Lamy admits of differences on tariffs in agri

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New Delhi, July 29 (UNI) Even while insisting on intensive negotations in September to rescue global trade talks, World Trade Organisation chief Pascal Lamy has, however, admitted of "some significant differences" among members on tariffs in agriculture and industrial goods.

In his report to the General Council of the world trade body in Geneva last week, he said recent meetings pointed to the negotiators' "high level of commitment to concluding the ( Doha ) Round". While admitting of "some significant differences, " Lamy, however, said "convergence is within our reach if you are all ready to show the necessary will and flexibility to close the gaps." Referring to two informal meetings of the Trade Negotiations Committee (TNC) on June 6 and 22, and one formal meeting held on July 26, he said two drafts circulated by Chairs on agriculture and non-agriculture market access (NAMA) are only draft texts and not negotiated or agreed texts.

But these texts provide an opportunity to members to negotiate at a more concrete, intense and specific level. These texts will have to be revised in the light of the views expressed by participants in the TNC. These papers identify possible areas of convergence and areas where gaps will still need to be bridged.

Lamy said delegations now have the month of August to reflect fully, and then come prepared to engage in an intensive negotiation from September 3; first on agriculture and a month later on NAMA.

''It is important that everybody is fit and ready on the starting line'' by September 3 when negotiations resume.

WTO chief reminded members that the objective of the world trade body is not only to establish full modalities in agriculture and NAMA, but also to make commensurate progress in other areas of the negotiations in line with the full Doha mandates, the July 2004 Decision and the Hong Kong Ministerial Declaration. This is the only possible path to an ambitious, balanced and development-oriented outcome to the Round.

Lamy said the TNC have received reports from all Negotiating Group Chairs, including on services and rules.

Referring to statements made by participants at the July 26 meeting, the WTO director-general said these indicated members' commitment to concluding the Round. Evenwhile stating that there are some significant differences which remain to be resolved, Lamy said, ''convergence is within our reach if you are all ready to show the necessary will and flexibility to close the gaps.'' He said, ''What we now have in sight represents a very significant package of trade opening and rule-making, and a strong collective commitment to work for a more development-friendly world trading system.'' The distance left to go to achieve all of this is not so great. It will require a good dose of extra effort by all participants, but it can be done, he added.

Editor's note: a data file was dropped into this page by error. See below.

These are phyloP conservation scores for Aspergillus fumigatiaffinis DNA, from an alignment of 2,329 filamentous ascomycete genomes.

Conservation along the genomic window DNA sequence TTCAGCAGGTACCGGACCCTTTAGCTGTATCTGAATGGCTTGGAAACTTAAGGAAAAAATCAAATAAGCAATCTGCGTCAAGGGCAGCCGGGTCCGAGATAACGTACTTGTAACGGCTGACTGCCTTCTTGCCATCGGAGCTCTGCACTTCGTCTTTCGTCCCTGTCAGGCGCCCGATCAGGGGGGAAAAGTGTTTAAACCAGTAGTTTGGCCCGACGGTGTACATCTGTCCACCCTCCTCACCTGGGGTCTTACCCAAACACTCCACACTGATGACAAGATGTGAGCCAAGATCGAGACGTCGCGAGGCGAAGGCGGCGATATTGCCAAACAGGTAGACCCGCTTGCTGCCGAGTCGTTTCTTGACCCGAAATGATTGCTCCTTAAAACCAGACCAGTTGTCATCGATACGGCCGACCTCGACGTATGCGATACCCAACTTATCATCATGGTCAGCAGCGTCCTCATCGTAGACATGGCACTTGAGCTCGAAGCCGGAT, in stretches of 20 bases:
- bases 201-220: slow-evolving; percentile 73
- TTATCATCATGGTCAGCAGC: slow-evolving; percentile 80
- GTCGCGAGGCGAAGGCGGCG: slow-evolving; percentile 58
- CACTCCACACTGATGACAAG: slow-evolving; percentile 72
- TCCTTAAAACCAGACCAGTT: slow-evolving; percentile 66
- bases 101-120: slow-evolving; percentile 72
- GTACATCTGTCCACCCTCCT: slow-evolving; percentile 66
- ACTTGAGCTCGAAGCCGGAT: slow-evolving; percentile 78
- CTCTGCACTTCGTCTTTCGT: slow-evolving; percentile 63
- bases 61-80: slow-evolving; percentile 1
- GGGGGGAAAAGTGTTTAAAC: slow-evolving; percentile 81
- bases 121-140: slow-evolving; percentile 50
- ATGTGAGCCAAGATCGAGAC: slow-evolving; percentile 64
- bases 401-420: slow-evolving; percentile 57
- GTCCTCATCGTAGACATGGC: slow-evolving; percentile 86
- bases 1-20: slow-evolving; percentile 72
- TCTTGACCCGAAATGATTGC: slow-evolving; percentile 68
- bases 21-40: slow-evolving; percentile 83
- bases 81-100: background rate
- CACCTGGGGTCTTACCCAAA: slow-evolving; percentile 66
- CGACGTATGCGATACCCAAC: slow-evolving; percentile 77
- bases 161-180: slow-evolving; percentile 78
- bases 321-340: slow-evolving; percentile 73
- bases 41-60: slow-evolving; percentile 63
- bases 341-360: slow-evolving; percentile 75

The Doha Round, which has been in the works for close to six years now, is deadlocked because of differences between the developing and developed countries on reduction in tariff on agriculture and industrial goods.

The draft on agriculture has called for a reduction to between 13 to 16.4 billion dollars in subsidy by the United States, but the latter remains unmoved from its offer to retain the 17 billion dollar bill it had made during the failed G-4 talks among four key members of the WTO - the European Union, the US, Brazil and India - last month at Potsdam in Germany.

On industrial tariff, developing countries hold the view that the Swiss coefficient suggested in the new draft did not fall in line with two important principles of the Doha Round's development mandate - that of "Less Than Full Reciprocity" (LFTR) in reduction of commitments and comparable levels of ambition in NAMA and agrciultre. Swiss coefficient suggests lower the coefficient, highter the tariff cut.

NAMA-11 countries had demanded that there should be a difference of 25 in coefficient between the developed and developing countries.

But draft before the NAMA Chair has Swiss coefficient of eogjt to nine for developed countries and 19-23 for developing countries, meaning a difference of only 11-14, which is not acceptable to developing countries.

It is apparantly these significant differences Lamy has referred to in his report submitted to the General Council of the WTO on last Friday. It remains to be seen how the developing and developed countries bridge these gaps before the year is out to save the Doha Round from collapse.


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